The Quick Transmeta Guide
In January 2000, after more than 4 years of operating in "stealth mode", Transmeta finally announced its first Crusoe products. The little company had enormous courage and a product that amazed the tech press, but unfortunately their products never gained traction in the marketplace. In 2005, they unofficially exited the microprocessor business and became dedicated to licensing their various technologies to the remaining players. In 2007, they officially became a licensing-only company. And in 2008, the company was sold to fabless semiconductor company Novafora.
Crusoe, and the later Efficeon, was the realization of a philosophy very much at odds with the rest of the market. The design of Crusoe was built on the idea that microprocessor cores had become much, much too complex. By this point in time x86, a Complex Instruction Set Computer (CISC) architecture, had taken over the entire consumer market. The Reduced Instruction Set Computer (RISC) philosophy, which advocated using an execution core capable of relatively few, simple operations, seemed to have died off; even putative RISC designs were often mind-bogglingly complicated.
Transmeta struck out in a very different direction. They built a processor that genuinely did have a very simple execution core, and then wrapped that core in some very powerful software tools that allowed the chip to do all the fancy things that its competitors could do. In fact, it used this software layer to emulate an x86 processor, thus allowing it to run x86 software without a hitch.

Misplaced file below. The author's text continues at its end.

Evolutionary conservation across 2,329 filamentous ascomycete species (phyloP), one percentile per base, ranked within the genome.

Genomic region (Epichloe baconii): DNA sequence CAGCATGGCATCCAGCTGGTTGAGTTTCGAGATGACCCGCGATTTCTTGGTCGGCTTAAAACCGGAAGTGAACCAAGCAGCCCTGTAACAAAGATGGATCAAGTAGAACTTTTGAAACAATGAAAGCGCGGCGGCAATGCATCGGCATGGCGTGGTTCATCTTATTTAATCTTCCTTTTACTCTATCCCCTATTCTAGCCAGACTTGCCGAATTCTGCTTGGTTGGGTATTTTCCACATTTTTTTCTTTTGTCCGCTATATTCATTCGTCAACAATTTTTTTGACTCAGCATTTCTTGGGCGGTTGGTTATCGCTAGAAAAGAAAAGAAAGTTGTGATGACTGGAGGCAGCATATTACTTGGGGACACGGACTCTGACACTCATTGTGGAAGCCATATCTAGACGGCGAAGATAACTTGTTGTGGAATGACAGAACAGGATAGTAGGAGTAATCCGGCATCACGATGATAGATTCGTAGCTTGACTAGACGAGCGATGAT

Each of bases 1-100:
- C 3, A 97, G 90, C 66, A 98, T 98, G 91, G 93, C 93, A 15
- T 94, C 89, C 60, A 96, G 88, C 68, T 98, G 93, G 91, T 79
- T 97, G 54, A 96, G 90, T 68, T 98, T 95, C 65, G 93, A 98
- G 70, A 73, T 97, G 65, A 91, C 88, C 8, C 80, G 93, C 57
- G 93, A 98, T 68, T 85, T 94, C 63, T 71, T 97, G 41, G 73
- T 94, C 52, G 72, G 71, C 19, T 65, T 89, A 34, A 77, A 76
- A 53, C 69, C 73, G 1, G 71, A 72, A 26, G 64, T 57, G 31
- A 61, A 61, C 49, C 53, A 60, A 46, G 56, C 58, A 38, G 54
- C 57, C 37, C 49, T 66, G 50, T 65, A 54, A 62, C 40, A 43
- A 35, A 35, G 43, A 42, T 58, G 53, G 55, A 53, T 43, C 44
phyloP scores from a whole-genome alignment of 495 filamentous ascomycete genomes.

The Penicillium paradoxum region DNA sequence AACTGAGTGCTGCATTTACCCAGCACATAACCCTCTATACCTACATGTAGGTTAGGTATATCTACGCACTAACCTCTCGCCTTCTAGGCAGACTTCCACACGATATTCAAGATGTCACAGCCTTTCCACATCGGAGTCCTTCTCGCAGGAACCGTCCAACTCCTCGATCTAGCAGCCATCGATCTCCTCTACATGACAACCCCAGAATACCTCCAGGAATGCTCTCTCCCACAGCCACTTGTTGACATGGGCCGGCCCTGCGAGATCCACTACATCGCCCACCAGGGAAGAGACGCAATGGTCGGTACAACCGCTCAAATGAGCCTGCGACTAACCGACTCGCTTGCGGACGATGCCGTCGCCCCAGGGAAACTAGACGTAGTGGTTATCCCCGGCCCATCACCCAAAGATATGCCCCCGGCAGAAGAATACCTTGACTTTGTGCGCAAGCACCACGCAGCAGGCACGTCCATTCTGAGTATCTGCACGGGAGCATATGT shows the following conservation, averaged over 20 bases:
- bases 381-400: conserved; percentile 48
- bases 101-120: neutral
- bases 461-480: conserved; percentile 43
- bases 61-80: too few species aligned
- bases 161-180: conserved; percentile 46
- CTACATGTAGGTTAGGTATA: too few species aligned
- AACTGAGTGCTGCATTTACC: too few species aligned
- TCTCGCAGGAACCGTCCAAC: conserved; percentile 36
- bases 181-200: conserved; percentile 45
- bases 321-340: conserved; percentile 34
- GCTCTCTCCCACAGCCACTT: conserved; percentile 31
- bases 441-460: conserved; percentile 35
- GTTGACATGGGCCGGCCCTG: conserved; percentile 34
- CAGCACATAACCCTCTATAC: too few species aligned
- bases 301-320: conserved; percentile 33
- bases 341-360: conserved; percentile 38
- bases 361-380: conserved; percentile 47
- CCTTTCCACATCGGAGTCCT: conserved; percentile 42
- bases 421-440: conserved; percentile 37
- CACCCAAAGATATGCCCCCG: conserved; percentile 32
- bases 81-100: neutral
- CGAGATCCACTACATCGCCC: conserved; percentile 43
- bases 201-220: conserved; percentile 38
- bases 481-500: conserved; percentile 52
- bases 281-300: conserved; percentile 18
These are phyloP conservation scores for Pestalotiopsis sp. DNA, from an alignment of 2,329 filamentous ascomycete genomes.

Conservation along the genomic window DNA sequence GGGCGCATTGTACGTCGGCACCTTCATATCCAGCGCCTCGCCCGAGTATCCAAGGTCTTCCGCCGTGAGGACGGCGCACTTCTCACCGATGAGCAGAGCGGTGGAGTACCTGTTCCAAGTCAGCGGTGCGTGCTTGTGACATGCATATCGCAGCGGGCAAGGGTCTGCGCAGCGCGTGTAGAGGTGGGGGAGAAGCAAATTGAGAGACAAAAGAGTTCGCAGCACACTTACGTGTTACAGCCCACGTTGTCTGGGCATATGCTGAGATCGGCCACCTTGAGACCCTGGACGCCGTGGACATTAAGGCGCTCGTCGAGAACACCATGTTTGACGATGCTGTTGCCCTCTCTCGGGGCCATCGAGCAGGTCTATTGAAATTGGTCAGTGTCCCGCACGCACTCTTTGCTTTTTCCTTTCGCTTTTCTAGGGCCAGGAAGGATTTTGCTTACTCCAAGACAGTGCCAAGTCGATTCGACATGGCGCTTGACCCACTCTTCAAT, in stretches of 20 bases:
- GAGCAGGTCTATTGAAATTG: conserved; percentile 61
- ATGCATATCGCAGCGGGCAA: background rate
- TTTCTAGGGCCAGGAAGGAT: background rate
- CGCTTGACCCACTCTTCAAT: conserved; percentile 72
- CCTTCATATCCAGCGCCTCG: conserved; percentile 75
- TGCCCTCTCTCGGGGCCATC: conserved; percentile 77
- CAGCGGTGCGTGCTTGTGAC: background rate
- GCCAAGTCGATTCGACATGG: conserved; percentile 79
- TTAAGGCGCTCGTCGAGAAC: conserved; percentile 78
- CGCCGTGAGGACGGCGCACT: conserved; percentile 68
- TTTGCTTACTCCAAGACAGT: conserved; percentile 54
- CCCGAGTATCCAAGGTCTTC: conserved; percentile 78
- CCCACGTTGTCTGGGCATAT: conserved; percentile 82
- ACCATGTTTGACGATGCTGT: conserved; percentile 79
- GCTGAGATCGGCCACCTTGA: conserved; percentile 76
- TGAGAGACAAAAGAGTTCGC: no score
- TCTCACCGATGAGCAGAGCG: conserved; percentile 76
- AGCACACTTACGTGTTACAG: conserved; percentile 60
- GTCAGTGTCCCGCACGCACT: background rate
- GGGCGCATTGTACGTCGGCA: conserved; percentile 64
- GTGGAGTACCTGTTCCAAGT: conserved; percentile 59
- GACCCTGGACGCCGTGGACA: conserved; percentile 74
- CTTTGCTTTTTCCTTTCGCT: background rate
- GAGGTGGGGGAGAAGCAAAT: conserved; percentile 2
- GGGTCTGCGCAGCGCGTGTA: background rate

Transmeta's products used a potent "Code Morphing" technique to translate x86 instructions into internal Very Long Instruction Word (VLIW) instructions (called "molecules"). This is similar to, but more powerful than, the instruction translation that AMD and Intel had used since their K5 and Pentium Pro products. The Code Morphing engine would in effect recompile x86 instructions to VLIW on the fly. It could do some impressive tricks; it would cache the results of previous translations (so that they did not have to be retranslated) and keep track of how many times it had performed the same translation (so that it could focus its efforts on optimizing frequently-used translations). In other words, it got smarter the more it was used. Intel's Netburst microarchitecture would later borrow some of the same tricks.